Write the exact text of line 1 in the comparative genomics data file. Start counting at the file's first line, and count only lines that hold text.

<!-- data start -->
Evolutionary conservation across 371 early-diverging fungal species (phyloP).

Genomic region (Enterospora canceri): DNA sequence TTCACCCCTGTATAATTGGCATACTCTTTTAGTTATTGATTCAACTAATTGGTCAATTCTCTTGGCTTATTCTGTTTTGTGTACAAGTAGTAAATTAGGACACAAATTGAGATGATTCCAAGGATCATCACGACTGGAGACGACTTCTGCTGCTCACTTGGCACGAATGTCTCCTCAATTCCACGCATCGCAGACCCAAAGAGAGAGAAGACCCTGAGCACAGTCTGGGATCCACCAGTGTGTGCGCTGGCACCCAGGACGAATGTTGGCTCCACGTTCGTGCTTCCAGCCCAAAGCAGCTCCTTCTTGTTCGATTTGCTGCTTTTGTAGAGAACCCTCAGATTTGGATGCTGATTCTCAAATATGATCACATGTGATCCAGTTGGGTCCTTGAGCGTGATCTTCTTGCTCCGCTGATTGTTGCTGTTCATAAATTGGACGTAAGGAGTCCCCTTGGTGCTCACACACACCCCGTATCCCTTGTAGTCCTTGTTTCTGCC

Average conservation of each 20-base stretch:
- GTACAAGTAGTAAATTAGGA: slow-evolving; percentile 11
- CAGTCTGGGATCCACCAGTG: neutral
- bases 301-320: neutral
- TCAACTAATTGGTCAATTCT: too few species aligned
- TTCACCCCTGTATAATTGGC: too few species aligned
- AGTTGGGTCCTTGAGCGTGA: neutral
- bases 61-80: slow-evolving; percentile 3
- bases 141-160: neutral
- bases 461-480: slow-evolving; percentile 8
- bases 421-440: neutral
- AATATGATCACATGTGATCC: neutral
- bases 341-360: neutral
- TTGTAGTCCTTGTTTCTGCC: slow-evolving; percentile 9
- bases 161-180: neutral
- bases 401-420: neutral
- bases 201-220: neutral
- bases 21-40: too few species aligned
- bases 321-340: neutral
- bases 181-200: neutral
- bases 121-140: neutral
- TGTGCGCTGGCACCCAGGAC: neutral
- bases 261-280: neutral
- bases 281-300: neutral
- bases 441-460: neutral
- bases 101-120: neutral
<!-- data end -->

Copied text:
Evolutionary conservation across 371 early-diverging fungal species (phyloP).